So once again I took the early train and and got out to the Citi Bike Station outside of Penn Station to find this:
That’s right, a line of about 10-15 people in front of me waiting for a Citi Bike. Now if you look at the picture carefully you’ll notice a few things:
1) There are no bike rebalancers. Now granted, I know the rebalancers work really hard and do a great job, but Citi Bike needs many more of them. There’s no reason those docks should not be full of bikes for people to take. How ridiculous is it to wait on line for 20 minutes when I can walk or take the subway and be at the office in that time?
2) There were plenty of bikes in the docks, but they all had their seats turned down, indicating they were broken. So why hasn’t someone taken them are repaired them?
3) There is plenty of room for more docks. Who’s the bright mind in Central Planning that decided to put so few bike stations all around Penn Station? And when they double the number of bikes shortly, are they going to have the same paltry amount of bike spaces around one of the busiest transportation hubs in the city?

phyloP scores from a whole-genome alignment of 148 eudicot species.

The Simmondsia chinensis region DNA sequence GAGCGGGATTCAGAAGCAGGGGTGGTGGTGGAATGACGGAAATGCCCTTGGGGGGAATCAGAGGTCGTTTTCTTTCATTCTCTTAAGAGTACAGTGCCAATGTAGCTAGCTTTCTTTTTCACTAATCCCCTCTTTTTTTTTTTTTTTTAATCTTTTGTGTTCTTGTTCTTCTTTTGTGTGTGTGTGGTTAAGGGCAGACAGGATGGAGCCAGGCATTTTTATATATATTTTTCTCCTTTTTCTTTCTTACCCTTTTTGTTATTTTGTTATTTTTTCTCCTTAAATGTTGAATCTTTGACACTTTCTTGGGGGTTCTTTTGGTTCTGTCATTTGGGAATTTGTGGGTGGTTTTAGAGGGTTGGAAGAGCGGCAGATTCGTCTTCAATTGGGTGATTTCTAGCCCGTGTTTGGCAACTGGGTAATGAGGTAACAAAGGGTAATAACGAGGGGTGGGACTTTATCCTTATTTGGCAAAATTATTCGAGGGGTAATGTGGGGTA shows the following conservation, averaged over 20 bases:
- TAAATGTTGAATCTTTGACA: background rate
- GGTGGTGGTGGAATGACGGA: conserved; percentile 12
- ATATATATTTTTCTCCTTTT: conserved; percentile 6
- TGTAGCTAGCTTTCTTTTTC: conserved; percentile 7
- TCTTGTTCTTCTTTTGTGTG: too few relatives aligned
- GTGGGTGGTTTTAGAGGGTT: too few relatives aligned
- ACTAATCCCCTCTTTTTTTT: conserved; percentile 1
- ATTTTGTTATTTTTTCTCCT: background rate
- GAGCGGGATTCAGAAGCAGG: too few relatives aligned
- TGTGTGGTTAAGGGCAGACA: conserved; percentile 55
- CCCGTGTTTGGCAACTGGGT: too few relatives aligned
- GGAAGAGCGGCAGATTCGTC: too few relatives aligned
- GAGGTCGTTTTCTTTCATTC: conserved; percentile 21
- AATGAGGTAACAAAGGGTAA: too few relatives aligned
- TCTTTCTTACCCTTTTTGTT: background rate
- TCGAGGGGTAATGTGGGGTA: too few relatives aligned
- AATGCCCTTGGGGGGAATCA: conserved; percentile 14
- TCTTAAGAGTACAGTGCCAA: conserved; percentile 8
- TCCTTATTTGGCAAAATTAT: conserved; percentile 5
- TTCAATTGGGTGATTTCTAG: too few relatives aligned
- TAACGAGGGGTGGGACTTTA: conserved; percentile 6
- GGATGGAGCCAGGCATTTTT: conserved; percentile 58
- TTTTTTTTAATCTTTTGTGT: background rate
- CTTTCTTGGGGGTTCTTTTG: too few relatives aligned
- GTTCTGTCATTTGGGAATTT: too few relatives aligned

Funny thing (for me, not for the people on line) is that right after I took this picture I turned around and walked to the other side of the dock, where right as I passed by the front someone rode his bike up and docked it. There was no one around me, so I just nonchalantly grabbed it. I guess the race is not to the swift nor the battle to the strong, but time and chance happen to all. Although this was like winning the lottery–more often than not if I come in on the 7:47 train, I’m going to be waiting on line.
I rode to 44th and 5th where I wanted to stop by the Best Buy, but ironically biking was so efficient I got there at 8:30 and realized they didn’t open until 9:00. Alas, I walked the rest of the way to the office.
Cost per ride: $95/33.5=$3.06/ride=$2.84
Aggravation level: 7 of 10
Stress level: 4 of 10